- Coach at least once a month; consistent coaching practices leads to consistent service delivery. Assess and score every month and spend face-to-face (or calls/Skype for remote team members) time on coaching. Make it a safe environment with open discussion.
- Make the coaching sessions interactive by involving them in providing improvement ideas. Ask them how they would handle it differently and what would help them to grow (e.g., training, ideas for responses, etc.).
In addition to coaching and soliciting feedback, it is important to document the responses. It makes it easier to identify what needs to be reviewed and what areas to improve. Also, if it is documented, it is easier to check against the why and avoid making changes that contradict the goals.
For example, if you get feedback that the service desk doesn’t understand business issues, it is important to identify how to put quality criteria in place that will help to assess and grow their skills through coaching.
|Issue or Feedback ||What to Review ||Areas|
- Didn’t understand business issue
- Didn’t have proper sense of urgency
- Did the analyst listen?
- Did the analyst ask questions?
- Did the analyst search the knowledge base or previous tickets?
- Took too long to resolve the issue
- Did the analyst understand the problem?
- Did the analyst gather sufficient information?
- Was the ticket categorized correctly?
- Was the ticket routed correctly?
- Was there sufficient information documented so that the escalation point could pick up where first level analyst left off?
- Was this first level resolvable?
- Was there a knowledge article for this (and was it used)?
- How long was it before the ticket was reassigned?
- Was the response time within the service level parameters?
- Ticket documentation
- Ticket management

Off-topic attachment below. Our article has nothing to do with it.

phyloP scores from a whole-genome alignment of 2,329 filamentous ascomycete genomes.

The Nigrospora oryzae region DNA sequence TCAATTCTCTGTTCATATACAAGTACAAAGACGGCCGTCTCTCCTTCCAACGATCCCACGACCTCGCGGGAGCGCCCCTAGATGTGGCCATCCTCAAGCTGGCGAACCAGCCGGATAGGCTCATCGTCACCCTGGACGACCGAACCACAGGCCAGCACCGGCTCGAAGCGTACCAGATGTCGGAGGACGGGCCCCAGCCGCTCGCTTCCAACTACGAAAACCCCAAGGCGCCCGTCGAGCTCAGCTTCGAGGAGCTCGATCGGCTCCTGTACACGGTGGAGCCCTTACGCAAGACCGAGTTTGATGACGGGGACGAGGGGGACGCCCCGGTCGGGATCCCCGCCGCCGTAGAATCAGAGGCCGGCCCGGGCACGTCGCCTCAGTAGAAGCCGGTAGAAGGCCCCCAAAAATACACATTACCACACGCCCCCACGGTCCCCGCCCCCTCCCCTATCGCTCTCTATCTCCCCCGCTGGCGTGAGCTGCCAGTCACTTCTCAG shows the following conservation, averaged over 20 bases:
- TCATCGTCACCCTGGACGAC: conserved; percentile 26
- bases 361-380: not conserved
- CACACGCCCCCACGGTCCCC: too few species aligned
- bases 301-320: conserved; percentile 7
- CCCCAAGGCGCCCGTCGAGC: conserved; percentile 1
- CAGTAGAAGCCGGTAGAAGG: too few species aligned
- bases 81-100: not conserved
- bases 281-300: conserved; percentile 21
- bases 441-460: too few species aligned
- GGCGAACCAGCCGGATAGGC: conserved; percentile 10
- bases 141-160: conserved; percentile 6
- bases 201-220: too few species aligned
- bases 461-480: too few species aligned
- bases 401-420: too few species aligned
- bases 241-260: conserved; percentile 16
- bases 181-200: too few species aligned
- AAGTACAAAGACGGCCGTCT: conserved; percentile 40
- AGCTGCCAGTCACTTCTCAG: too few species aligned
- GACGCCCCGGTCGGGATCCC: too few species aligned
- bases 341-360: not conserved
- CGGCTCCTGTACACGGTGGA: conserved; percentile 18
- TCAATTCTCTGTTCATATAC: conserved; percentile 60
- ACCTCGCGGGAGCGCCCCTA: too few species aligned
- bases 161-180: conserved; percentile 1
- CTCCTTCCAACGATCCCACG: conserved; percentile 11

- The agent didn’t seem interested in helping me.
- Tone of voice
- Comments made and questions asked.
- Results (Did analyst own or reassign?)
- Policy or facts? (Did analyst simply state policy or facts without providing an alternative?)
- Vocal elements
- Customer service skills
As you recognize trends or habits that need to be changed, build it into the scorecard. As needed, communicate what trends or comments are driving the changes, then educate, assess, and coach the team members and help them to grow their skills and wow their customers. Coaching needs to remain a constant; don’t stop coaching!
A Virtuous Cycle
It is important to remember that customer service and technical support is a profession. Not just anyone can do it. Pay attention to alignment, balance, and coaching and continual improvement to have a quality program that lets analysts’ natural skills emerge while meeting goals and identifying improvements and allows people to continually grow. You’ll have engaged employees who trust their companies. Loyal, happy support center analysts attract and keep loyal, happy customers.
Rae Ann Bruno is the president of Business Solutions Training, Inc., where she consults and trains in various areas of ITIL, KCS, communications, internal marketing, metrics, and process improvement. Rae Ann holds several ITIL certifications, is a faculty trainer for HDI, and is the author of Translating IT Metrics into Business Benefits and What Have You Done for Me Lately? Creating an Internal Marketing Culture. She is also a member of the HDI International Standards Committee.